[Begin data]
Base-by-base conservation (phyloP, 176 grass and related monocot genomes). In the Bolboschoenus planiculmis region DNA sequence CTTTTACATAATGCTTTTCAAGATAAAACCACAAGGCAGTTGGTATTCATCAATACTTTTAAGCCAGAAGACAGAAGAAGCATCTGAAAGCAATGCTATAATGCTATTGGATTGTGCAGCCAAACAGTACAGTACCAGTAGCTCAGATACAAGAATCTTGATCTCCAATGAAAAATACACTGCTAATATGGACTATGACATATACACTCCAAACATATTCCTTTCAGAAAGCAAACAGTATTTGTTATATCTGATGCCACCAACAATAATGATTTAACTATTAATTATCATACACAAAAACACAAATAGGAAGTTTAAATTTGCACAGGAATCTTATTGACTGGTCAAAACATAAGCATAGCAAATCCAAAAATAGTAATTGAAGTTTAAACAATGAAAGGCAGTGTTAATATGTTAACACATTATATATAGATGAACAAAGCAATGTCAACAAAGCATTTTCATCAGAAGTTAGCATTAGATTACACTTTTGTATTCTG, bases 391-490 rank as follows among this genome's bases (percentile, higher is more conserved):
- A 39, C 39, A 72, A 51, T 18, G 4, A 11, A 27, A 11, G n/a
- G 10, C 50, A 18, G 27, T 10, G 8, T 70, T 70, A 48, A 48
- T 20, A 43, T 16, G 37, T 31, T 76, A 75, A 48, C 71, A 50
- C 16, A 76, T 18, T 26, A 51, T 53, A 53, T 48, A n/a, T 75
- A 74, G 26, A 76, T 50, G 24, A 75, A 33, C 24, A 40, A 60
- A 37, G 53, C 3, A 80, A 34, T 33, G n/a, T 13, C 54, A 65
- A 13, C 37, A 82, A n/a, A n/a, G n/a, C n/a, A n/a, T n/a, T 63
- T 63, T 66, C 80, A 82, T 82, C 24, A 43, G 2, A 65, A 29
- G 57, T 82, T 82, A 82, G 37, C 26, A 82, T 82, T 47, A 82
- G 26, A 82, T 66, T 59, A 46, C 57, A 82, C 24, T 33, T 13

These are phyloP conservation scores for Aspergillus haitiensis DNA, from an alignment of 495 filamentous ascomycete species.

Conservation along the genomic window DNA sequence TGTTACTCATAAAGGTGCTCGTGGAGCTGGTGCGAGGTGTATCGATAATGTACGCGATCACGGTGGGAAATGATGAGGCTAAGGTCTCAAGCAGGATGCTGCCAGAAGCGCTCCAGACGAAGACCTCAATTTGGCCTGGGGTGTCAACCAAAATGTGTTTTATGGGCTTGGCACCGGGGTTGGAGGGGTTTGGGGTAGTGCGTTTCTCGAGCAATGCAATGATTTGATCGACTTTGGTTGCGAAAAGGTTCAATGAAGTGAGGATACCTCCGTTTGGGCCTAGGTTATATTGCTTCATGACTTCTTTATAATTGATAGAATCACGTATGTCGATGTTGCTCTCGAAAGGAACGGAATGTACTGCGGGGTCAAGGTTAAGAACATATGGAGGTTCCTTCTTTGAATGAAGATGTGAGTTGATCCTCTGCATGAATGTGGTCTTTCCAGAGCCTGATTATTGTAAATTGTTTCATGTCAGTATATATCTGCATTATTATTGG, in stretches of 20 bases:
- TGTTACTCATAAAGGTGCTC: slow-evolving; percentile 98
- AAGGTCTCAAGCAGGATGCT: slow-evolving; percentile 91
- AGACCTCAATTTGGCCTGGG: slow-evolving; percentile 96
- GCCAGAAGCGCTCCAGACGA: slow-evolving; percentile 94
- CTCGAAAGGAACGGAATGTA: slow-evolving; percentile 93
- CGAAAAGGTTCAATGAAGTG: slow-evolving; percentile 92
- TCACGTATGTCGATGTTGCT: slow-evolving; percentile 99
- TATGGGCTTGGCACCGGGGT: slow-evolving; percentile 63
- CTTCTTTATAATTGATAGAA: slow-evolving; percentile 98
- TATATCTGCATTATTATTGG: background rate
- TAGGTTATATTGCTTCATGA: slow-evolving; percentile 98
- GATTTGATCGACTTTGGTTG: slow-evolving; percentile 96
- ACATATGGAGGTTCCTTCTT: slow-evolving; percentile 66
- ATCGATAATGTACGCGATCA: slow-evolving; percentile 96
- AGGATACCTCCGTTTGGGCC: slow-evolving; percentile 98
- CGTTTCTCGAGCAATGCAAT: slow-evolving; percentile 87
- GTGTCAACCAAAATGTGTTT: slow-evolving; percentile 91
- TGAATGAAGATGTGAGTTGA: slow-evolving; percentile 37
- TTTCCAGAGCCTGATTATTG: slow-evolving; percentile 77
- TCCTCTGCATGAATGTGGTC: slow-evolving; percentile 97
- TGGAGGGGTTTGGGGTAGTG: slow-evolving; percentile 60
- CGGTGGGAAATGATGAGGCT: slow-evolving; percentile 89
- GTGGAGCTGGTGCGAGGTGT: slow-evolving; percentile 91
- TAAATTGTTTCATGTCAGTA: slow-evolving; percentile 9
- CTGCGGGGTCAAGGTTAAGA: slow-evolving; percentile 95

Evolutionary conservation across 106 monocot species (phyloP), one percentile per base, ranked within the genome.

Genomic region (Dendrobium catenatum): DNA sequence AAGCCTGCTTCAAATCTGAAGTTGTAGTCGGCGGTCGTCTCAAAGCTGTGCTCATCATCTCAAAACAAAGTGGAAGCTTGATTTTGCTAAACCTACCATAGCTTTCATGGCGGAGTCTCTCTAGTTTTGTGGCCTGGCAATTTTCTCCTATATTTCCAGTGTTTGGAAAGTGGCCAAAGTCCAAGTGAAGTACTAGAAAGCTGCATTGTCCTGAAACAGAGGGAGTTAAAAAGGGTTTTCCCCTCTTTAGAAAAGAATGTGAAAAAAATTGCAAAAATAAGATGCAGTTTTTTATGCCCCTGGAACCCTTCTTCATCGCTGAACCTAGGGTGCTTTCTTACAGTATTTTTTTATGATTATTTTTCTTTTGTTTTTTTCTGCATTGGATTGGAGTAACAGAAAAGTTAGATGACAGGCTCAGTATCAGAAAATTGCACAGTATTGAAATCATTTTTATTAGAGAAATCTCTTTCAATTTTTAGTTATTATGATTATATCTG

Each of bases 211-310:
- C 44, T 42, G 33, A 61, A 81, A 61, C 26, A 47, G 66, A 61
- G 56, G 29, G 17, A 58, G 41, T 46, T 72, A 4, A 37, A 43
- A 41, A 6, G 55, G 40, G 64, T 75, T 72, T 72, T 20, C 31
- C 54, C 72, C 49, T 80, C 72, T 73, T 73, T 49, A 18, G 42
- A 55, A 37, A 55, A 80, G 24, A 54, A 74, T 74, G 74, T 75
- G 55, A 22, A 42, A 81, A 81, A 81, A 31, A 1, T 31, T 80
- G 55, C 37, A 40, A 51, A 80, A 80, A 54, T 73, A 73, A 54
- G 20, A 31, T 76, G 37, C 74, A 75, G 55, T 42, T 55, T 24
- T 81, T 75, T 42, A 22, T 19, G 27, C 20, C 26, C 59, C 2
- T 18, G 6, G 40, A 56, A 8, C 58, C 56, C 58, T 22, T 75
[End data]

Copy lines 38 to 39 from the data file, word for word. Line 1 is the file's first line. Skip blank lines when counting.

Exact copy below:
- CTGCGGGGTCAAGGTTAAGA: slow-evolving; percentile 95

Evolutionary conservation across 106 monocot species (phyloP), one percentile per base, ranked within the genome.